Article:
excessive weight loss

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ferrit worrier
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excessive weight loss

Postby ferrit worrier » 22 Jun 2014, 7:50am

Last week I went out and had a run over the Cat and Fiddle in Derbyshire. I'd checked my weight before I went out 15st 4lb which is pretty constant, on return I checked again, 14st 9lb. 9lb loss in 4hrs. Yesterday I had a run to Chester and back start weight 15st 4lb, weight on return 14st 11lb, 7lb loss in 6hrs. I took water with me on both occasions. On the first ride I didn't drink much although it was very hot, on the second ride I took the same amount (two bottles) and drank most of it.
Would this be considered normal or excessive.

I checked my weight again this morning and it's 14st 11lbs

Malc
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Deako
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Re: excessive weight loss

Postby Deako » 22 Jun 2014, 9:51am

I don't think the weight change is that excessive, it's just a few percent of body weight. I used to weigh about the same any my weight would fluctuate quite a bit day to day.
2 bottles (2l?) of water doesn't seem much to drink, I'd drink more than that in 6hrs without the cycling.

Greg

Moodyman1

Re: excessive weight loss

Postby Moodyman1 » 22 Jun 2014, 10:20am

Agree with water intake. Just got back from a tour in Western France where the temperature has been 25-30c, and I was drinking 6-8 litres per day and the pee was still dark yellow.

TwoPlusTen
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Re: excessive weight loss

Postby TwoPlusTen » 22 Jun 2014, 2:18pm

Your weight can vary by 4-5lbs naturally from day to day and even within the day (obvious stuff like eating food, how much activity etc.). I wouldn't be too concerned about it. Just keep hydrated and eat properly.

EDIT: as previously mentioned, if those two bottles are all you drank, then you're most likely quite dehydrated. Top up.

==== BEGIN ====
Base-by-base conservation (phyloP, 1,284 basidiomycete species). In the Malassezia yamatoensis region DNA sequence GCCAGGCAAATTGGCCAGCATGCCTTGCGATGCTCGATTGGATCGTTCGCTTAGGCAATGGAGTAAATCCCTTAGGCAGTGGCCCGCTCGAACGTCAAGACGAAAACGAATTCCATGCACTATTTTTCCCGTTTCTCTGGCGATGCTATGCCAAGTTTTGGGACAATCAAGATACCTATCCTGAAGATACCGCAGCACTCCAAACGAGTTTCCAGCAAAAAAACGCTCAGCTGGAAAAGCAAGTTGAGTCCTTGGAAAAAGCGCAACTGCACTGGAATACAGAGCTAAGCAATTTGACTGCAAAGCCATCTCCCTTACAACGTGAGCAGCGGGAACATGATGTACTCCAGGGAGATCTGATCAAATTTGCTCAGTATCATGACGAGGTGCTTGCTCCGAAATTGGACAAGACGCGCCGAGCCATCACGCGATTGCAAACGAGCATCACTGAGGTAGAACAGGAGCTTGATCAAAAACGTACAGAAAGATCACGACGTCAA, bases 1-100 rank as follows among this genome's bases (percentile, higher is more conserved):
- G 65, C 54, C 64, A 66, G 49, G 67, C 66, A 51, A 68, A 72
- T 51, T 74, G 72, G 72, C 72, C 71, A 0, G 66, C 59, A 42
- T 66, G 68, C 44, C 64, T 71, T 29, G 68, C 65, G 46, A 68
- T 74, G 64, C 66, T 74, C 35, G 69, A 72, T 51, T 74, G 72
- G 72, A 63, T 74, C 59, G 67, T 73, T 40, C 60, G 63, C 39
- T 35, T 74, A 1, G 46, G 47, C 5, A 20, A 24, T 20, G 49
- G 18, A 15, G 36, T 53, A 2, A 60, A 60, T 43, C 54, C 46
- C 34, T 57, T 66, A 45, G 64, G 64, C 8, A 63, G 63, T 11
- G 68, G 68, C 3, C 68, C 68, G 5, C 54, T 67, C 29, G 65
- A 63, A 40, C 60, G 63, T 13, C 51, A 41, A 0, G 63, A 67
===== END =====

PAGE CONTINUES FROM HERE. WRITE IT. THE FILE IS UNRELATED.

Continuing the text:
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RickH
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Re: excessive weight loss

Postby RickH » 22 Jun 2014, 10:19pm

The other thing to bear in mind is that your glycogen stores - in your muscles and liver - have about 3 times as much water by weight associated with it. Running down your glycogen resources by exercising (such as riding up the Cat & Fiddle :) ) will result in weight loss even if you maintain your hydration. Looking around it looks like the human body stores about 600g of Glycogen (example in introductory paragraph). You can therefore potentially have lost 2-2.5kg (4.5-5lb) just by your glycogen stores getting completely depleted.

A bit of dehydration too could easily account for the remainder of the loss.

As an aside, the depletion of glycogen plus associated water loss is, I believe, one of the reasons that crash (fad?) diets appear to work initially but then tail off (as well as changes in metabolism as the body adapts to its "lean" diet).

Rick.

Gearoidmuar
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Re: excessive weight loss

Postby Gearoidmuar » 23 Jun 2014, 8:05am

RickH wrote:The other thing to bear in mind is that your glycogen stores - in your muscles and liver - have about 3 times as much water by weight associated with it. Running down your glycogen resources by exercising (such as riding up the Cat & Fiddle :) ) will result in weight loss even if you maintain your hydration. Looking around it looks like the human body stores about 600g of Glycogen (example in introductory paragraph). You can therefore potentially have lost 2-2.5kg (4.5-5lb) just by your glycogen stores getting completely depleted.

A bit of dehydration too could easily account for the remainder of the loss.

As an aside, the depletion of glycogen plus associated water loss is, I believe, one of the reasons that crash (fad?) diets appear to work initially but then tail off (as well as changes in metabolism as the body adapts to its "lean" diet).

Rick.


There's an element of truth in that, but much less than people think. E.g. on a ketogenic (very low carb high fat) diet, the muscle glycogen is still 70% of what it would be on a high carb diet. The weight loss on such a diet can still be fairly spectacular.

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TrevA
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Re: excessive weight loss

Postby TrevA » 23 Jun 2014, 12:14pm

I see that sort of weight loss on a ride. I think it's hard to replace the amount of fluid whilst out on a ride. You can tell if you're dehydrated by the colour of your urine. if well hydrated, it should be straw coloured. If it's dark yellow then you're dehydrated. i find i return to normal weight and hydration level a couple of days after a longish ride.
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mercalia
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Re: excessive weight loss

Postby mercalia » 23 Jun 2014, 3:25pm

LUCKY YOU

samuel
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Re: excessive weight loss

Postby samuel » 24 Jun 2014, 4:55pm

I believe that body weight may fluctuate day to day by 4-5lbs, particularly when exercising, due water loss. Hope this information helps.